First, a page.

After years of little change, annual giving from UK foundations for environmental work nearly doubled between 2015/16 and 2018/19, a hugely encouraging upswing. At £222 million, annual giving levels still have a long way to go to meet the scale of the challenge (this figure represents just 6% of total UK foundation giving in 2018/19), but our forecast indicates that the trajectory will continue to rise steeply. In this blog we summarise the key findings from the latest edition of the Environmental Funders Network’s 'Where the Green Grants Went' series, which examines environmental giving from UK-based foundations and lottery sources from 2016/17 to 2018/19 in comparison to previous years.
COP26 will shape how governments respond to the climate crisis. It is also an organising moment for civil society, and a chance for funders to make public commitments in solidarity with civil society and the climate movement. Ahead of the start of COP later this week, Eva Rehse and Florence Miller take a critical look at the state of climate philanthropy today.
In December 2020, the UK Government announced an end to its finance for fossil fuels overseas, becoming the first major country in the world to take this step. This landmark announcement followed a multi-year campaign by a coalition of NGOs, which later won the ‘David and Goliath Award’ at the Sheila McKechnie Foundation’s National Campaign Awards. Adam McGibbon, the coordinator of the campaign, shares some of the key factors in the campaign's success that led to this big – and unexpected – policy win.
Given the urgency of the climate crisis and the shortfall in funding, current and prospective climate funders face extremely challenging decisions to ensure their grantmaking is as impactful as possible. Information on which particular issues, approaches and organisations other funders are supporting, and which are receiving less attention than others, can be very helpful to funders when making difficult grantmaking decisions.
With this in mind, EFN initiated a mapping exercise in 2020 to gather information on climate-related grantmaking from funders that participate in EFN’s Climate Funders Group. This blog summarises our key findings which we hope will be of use to current and potential climate funders.
From "veggie burgers" to "vegan sausage rolls", Europeans have been enjoying plant-based meat and dairy for decades. But in October 2020, the European Parliament voted on a plan to ban the plant-based sector from naming their products with the everyday language people use to describe these foods. Following a funder-supported campaign from The Good Food Institute Europe in collaboration with other international non-profits, leading businesses and thousands of consumers, MEPs voted to reject this attack on plant-based meat. Richard Parr, Managing Director of GFI Europe, describes how the willingness of their funders to support a collaborative approach enabled their small team to have an outsized influence in defeating the veggie burger ban.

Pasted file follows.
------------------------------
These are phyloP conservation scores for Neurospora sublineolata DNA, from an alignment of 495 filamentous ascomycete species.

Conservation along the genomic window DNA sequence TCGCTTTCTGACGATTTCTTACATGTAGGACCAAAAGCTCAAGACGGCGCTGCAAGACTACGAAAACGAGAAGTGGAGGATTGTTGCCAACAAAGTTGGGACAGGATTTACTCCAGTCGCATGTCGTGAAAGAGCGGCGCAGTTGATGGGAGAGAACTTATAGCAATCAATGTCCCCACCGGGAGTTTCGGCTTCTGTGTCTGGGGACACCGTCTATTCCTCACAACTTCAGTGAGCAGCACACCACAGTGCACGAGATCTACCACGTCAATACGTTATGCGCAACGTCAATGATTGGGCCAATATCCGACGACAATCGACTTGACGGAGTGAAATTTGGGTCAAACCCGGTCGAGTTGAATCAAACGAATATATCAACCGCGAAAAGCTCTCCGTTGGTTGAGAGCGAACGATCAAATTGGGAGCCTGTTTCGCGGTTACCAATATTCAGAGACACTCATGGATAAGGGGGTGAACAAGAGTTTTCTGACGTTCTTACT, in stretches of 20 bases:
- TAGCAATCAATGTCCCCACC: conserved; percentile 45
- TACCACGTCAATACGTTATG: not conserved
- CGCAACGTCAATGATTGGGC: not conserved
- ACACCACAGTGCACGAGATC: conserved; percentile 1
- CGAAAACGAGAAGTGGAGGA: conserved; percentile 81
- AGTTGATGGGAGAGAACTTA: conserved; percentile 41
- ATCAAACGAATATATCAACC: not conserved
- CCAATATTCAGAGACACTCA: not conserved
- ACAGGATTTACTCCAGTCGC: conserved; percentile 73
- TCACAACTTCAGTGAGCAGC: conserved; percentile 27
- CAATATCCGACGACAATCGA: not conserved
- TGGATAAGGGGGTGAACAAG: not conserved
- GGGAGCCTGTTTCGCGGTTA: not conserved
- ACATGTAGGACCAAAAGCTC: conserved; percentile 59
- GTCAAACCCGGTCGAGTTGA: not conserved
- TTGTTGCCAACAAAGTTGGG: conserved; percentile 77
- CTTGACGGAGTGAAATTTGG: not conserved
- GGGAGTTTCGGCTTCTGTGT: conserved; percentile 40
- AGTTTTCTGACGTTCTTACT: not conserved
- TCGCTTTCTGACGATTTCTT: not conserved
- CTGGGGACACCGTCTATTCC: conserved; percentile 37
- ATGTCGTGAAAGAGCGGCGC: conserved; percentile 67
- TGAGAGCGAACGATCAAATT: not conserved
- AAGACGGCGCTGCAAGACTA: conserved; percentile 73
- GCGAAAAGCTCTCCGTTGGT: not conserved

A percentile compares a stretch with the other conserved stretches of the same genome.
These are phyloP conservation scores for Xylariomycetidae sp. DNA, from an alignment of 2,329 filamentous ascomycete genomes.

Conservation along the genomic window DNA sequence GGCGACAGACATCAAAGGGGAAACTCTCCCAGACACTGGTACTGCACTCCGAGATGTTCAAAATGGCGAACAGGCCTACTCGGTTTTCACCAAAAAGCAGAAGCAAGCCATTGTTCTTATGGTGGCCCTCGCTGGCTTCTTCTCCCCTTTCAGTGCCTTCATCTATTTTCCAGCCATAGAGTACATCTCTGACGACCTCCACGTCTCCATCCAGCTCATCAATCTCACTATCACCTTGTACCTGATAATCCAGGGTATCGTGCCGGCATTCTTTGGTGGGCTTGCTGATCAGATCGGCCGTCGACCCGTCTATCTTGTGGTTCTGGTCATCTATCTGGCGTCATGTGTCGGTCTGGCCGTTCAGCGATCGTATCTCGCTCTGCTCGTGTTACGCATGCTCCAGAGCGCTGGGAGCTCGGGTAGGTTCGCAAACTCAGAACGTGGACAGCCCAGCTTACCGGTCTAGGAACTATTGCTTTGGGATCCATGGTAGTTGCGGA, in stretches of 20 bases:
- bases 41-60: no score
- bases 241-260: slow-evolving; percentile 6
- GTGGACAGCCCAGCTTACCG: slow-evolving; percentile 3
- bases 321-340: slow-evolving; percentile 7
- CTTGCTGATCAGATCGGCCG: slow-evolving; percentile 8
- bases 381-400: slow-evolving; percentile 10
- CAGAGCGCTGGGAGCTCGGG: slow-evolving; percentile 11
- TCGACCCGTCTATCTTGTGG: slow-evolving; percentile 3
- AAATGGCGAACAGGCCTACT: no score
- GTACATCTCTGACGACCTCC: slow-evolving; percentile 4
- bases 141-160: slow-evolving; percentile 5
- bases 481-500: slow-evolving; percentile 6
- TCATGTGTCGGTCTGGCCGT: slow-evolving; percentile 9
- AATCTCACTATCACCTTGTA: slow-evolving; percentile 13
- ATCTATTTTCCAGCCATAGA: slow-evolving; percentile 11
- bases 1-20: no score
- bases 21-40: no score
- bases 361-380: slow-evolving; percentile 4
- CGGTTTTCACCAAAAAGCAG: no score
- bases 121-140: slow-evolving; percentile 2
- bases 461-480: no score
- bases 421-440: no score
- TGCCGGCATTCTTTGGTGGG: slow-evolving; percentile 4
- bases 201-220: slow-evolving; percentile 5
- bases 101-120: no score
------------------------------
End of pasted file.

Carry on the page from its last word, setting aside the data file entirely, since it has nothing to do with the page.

How can we communicate about the ocean effectively in a COVID-19 world? It is a question that many members of the Marine CoLABoration, a network of ocean-interested organisations funded by the Calouste Gulbenkian Foundation, have grappled with since the start of the pandemic. There have been difficult conversations over the need to communicate sensitively, while also protecting the hard-won gains that have been made in recent years and continuing to progress forwards. Natalie Hart from the Marine CoLAB explores how we can push for meaningful change, but do so in a way that does not cause harm.
The need to act on the pandemic has meant new challenges for much of Greenpeace's core work. Our volunteers aren't out on the streets talking to people about environmental issues; politicians and companies are less open to meetings with our campaigners as they struggle with immediate priorities; many events that would usually be crucial to our fundraising have been cancelled or postponed. Meanwhile, governments are injecting trillions into the global economy to keep it afloat. With this unprecedented amount of money available it is our job to ensure that, rather than propping up old industries that are fuelling the climate and nature crisis, governments direct that money towards a greener, more resilient economy that puts people and the planet first.
In the first of a blog series about the impact of COVID-19 on the environmental sector, we asked the Chief Officers of the environmental NGO networks, the Environment LINKs, how their members were coping.
The ability of citizens to organize themselves and redress grievances is under attack in 111 countries around the world. For environmental and conservation funders, these restrictions limit the ability to achieve key program outcomes, whether in wildlife protection, forest conservation, or climate change. We can come together with other funders, governments, and NGOs to address the root causes and manifestations of closing space, to help citizens in their efforts to protect our shared planet.
It is over thirty years since Michael Soulé proposed his model of conservation biology as a “synthetic, multi-disciplinary science”. Since everything humanity needs and does is ultimately derived from nature, it is imperative the sciences, social sciences, policy, practice, human rights, international development, legal and financial systems, culture and the arts come together to address one of the most pressing existential crises of our time. The Collaborative Fund is designed to support such collaboration between nine biodiversity conservation organisations and the University of Cambridge.